By Mark J. Bradley
June 29, 2010
A number of bills have been introduced in the U.S. Congress to deal with the estate tax situation that we described in a previous legal update. See “Questions and Answers Concerning Status of Federal Estate Tax”, December 2009. Last week Senator Bernard Sanders introduced yet one more piece of estate tax reform legislation. In what he and Senators Tom Harkin and Sheldon Whitehouse call the Responsible Estate Tax Act, a $3.5 million per person exemption would be allowed coupled with a progressive rate structure and a 10 percent surtax on billionaires.
Referring to the fact that in 2010 there is no estate tax in the United States, the three Senators stated that “for the first time since 1916, the heirs to multimillion and billion dollar fortunes are able to receive their entire inheritance free of federal taxes, costing at least $14.8 billion in lost revenue in 2010 alone.” The three Senators asked their colleagues to join them in sponsoring the Responsible Estate Tax Act, which would:
Exempt the first $3.5 million of an estate from federal taxation ($7 million for couples). (According to their estimates, this would exempt 99.75 percent of all estates from the federal estate tax in 2011).
Include a progressive rate structure so that the super wealthy pay more.
The rate for the value of the estate above $3.5 million and below $10 million would be 45 percent, the same as the 2009 level.
The rate on the value of estates above $10 million and below $50 million would be 50 percent.
The rate on the value of estates above $50 million would be 55 percent.
Impose a 10 percent surtax on the value of an estate above $500 million ($1 billion for couples).
Protect family farmers by allowing them to lower the value of their farmland by up to $3 million for estate tax purposes
Benefit farmers and other landowners by providing estate tax relief for conservation easements
Modify rules on valuation discounts and require consistent valuation for transfer tax purposes and income tax purposes. These measures would prevent taxpayers from using certain discount valuation strategies that are available currently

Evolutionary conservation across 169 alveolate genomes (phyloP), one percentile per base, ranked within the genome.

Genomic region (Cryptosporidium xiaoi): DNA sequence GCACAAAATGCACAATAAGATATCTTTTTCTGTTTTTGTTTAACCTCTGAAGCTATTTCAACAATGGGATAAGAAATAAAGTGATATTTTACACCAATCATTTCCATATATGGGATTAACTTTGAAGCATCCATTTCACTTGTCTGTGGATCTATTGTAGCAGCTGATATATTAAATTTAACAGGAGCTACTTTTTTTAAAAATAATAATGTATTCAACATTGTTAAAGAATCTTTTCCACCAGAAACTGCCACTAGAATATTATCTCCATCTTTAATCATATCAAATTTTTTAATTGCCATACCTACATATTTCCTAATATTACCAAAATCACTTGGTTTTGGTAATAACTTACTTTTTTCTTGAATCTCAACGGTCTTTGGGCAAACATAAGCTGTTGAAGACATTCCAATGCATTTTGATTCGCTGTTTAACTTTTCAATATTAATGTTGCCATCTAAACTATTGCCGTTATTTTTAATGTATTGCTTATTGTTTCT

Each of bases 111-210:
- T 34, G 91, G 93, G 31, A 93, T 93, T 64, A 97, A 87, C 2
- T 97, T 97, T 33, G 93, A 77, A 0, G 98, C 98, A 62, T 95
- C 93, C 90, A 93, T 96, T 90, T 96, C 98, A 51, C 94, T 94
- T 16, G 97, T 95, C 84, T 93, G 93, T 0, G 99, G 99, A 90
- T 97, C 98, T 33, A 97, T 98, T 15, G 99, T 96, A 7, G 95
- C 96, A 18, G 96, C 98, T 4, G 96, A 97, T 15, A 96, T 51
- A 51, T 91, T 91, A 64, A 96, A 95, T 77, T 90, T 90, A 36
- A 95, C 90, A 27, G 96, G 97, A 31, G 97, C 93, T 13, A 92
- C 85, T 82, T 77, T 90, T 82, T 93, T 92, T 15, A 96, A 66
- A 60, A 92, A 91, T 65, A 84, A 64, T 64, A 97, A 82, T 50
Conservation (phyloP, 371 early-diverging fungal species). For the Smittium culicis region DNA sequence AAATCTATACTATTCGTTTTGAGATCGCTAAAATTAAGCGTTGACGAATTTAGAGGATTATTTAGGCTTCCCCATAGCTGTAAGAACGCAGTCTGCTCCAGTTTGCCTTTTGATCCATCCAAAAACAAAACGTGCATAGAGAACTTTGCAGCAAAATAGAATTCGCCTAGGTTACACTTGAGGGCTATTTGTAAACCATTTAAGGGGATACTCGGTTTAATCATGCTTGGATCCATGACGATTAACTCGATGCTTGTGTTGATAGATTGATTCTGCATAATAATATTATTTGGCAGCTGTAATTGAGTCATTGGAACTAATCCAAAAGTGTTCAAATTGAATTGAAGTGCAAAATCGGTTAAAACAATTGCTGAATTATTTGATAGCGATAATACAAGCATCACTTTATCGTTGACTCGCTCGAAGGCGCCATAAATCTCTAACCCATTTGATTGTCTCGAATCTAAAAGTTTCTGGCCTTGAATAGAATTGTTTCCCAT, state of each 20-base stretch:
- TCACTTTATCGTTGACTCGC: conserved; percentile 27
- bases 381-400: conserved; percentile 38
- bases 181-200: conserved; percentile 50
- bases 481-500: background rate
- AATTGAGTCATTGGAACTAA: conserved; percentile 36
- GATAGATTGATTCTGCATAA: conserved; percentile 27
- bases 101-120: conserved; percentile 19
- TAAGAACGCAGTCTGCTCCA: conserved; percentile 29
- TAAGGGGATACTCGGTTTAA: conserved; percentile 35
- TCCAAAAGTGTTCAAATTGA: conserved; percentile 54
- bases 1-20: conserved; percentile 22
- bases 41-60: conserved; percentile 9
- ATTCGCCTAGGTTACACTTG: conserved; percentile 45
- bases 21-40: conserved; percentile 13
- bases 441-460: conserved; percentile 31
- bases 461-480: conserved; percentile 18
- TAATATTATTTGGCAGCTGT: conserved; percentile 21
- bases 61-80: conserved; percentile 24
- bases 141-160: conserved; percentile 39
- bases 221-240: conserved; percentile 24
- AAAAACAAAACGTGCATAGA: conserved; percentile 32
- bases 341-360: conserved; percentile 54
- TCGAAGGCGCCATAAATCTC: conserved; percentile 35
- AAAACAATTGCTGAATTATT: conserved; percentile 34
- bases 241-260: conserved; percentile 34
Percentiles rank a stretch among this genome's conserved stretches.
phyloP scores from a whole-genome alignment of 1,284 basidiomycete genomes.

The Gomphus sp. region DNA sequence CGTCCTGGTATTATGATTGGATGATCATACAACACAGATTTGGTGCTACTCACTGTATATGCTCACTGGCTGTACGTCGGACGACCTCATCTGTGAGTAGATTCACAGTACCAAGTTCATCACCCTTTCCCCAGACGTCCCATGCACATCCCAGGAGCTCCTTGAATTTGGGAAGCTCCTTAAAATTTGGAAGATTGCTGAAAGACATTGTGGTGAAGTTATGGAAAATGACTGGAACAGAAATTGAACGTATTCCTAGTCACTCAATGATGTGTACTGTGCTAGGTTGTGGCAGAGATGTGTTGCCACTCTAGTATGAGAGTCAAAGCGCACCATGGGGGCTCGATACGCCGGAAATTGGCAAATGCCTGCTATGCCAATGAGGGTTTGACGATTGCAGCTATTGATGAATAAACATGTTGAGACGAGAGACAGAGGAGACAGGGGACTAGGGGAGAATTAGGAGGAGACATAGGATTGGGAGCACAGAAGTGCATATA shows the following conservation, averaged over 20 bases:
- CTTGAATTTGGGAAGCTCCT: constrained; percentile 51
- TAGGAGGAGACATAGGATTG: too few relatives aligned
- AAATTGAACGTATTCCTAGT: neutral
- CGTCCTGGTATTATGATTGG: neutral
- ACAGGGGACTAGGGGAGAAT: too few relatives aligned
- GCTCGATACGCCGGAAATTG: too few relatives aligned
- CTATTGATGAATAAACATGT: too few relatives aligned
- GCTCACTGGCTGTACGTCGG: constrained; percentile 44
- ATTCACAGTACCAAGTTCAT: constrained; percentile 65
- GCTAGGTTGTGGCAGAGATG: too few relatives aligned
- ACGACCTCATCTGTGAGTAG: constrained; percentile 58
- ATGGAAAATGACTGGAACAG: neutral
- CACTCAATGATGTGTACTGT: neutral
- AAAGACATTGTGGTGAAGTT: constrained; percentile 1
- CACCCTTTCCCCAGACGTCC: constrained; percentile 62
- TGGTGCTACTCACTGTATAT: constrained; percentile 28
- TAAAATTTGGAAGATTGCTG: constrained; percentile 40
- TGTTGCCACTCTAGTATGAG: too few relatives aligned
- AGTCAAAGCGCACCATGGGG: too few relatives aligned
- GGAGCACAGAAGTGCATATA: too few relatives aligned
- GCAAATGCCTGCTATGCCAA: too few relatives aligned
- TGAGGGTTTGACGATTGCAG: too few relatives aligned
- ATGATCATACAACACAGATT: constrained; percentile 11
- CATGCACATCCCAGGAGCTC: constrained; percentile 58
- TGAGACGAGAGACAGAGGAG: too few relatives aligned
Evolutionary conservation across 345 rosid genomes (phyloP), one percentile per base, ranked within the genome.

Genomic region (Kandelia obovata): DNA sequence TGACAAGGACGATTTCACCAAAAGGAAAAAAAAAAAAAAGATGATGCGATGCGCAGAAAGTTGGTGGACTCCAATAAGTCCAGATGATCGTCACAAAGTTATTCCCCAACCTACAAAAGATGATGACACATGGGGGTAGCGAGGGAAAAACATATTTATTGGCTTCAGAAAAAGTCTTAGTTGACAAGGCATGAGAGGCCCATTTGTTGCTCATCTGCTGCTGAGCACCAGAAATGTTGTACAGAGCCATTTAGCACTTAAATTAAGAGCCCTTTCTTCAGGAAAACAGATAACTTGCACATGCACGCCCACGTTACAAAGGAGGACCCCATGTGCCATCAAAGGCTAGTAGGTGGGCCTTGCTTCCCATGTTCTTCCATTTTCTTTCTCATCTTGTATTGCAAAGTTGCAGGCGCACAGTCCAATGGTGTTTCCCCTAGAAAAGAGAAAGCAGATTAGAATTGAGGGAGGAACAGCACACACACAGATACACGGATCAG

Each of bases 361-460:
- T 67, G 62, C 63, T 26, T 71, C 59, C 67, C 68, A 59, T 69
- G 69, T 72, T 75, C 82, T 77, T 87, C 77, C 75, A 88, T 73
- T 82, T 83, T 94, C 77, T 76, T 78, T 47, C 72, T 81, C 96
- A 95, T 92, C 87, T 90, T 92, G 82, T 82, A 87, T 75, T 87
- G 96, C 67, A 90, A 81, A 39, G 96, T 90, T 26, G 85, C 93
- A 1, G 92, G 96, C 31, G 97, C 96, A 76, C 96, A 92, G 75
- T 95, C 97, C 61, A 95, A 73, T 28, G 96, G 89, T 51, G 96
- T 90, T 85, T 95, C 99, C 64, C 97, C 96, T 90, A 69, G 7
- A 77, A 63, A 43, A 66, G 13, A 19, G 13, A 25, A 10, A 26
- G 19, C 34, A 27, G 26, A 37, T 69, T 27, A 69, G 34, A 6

Require a 10-year minimum term for Grantor Retained Annuity Trusts (GRATS). (See our February 2010 Legal Update, “The Window of Opportunity for Some Types of Planning May Be Closing (Quickly).”
Will this proposal gain traction? Can members of Congress who have not been able to agree on any previous estate tax bill reach a bi-partisan compromise? Can any bi-partisan compromise get the 60 votes that are required in the Senate for this type of measure? Purportedly, this new proposal will be retroactive to January 1, 2010. Will that stand up to a constitutional challenge?
Still many questions – and few answers!
Our Trust & Estates attorneys are closely monitoring developments in the estate, gift and GST tax laws. If you have questions about your planning needs, please contact one of the attorneys in the Trusts & Estates Practice Group of Ruder Ware.
This document provides information of a general nature regarding legislative or other legal developments, and is based on the state of the law at the time of the original publication of this article. None of the information contained herein is intended as legal advice or opinion relative to specific matters, facts, situations, or issues, and additional facts and information or future developments may affect the subjects addressed. You should not act upon the information in this document without discussing your specific situation with legal counsel.
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